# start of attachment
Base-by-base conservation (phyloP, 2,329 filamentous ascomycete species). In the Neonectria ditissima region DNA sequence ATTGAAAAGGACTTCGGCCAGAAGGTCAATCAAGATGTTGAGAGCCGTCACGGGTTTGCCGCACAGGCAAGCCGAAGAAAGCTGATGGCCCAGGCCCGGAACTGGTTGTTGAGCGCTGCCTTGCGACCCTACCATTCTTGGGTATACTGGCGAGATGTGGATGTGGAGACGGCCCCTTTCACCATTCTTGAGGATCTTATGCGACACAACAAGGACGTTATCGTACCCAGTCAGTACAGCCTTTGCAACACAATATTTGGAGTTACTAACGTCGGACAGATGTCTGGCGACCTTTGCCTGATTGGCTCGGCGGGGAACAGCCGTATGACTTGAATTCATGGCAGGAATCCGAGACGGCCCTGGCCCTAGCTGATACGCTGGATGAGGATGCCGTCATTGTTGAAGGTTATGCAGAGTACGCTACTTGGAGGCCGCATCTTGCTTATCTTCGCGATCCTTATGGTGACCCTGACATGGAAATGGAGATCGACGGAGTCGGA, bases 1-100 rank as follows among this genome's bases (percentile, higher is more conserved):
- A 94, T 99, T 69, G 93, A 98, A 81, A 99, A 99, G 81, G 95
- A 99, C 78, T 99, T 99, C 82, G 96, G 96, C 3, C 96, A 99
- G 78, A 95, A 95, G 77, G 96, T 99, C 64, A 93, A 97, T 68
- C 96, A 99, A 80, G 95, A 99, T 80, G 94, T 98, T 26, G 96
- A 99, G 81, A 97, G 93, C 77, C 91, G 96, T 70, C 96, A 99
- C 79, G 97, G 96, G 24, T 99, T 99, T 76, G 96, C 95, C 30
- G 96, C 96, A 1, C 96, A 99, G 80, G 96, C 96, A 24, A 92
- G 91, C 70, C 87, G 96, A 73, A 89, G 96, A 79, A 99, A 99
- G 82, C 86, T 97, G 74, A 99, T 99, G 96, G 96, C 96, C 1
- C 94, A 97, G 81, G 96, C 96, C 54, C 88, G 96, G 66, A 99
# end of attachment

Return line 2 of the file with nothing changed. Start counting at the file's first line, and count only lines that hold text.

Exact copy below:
- A 94, T 99, T 69, G 93, A 98, A 81, A 99, A 99, G 81, G 95